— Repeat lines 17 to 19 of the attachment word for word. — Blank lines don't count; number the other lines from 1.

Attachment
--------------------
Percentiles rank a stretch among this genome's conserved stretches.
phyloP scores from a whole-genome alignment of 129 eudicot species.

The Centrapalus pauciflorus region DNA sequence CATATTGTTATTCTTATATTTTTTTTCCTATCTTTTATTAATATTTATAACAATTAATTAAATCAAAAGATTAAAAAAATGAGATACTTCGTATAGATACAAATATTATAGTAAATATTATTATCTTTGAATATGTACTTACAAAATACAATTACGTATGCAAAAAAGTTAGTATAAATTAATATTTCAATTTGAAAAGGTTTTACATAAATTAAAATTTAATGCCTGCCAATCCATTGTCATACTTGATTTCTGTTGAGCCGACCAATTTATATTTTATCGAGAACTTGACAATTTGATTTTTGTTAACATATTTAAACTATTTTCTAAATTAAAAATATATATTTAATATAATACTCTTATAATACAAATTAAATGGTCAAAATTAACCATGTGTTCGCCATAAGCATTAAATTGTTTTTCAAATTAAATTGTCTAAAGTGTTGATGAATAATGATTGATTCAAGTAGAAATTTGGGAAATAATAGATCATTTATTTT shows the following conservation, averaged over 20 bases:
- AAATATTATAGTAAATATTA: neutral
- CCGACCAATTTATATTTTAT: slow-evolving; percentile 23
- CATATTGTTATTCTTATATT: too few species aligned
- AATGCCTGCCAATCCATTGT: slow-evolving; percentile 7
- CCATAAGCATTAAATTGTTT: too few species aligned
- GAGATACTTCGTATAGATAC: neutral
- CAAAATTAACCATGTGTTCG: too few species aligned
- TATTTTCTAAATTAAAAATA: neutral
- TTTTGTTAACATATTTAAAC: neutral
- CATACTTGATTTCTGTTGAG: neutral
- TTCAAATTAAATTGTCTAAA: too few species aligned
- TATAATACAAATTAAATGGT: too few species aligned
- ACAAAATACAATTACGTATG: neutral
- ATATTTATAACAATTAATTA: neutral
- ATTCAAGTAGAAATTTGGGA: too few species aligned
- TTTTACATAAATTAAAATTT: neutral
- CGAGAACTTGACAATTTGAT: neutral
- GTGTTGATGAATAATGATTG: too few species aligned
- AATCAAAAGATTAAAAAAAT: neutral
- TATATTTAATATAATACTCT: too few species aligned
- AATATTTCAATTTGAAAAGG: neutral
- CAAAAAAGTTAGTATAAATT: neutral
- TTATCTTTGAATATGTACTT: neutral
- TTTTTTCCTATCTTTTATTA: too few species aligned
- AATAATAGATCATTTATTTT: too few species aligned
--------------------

- ATATTTATAACAATTAATTA: neutral
- ATTCAAGTAGAAATTTGGGA: too few species aligned
- TTTTACATAAATTAAAATTT: neutral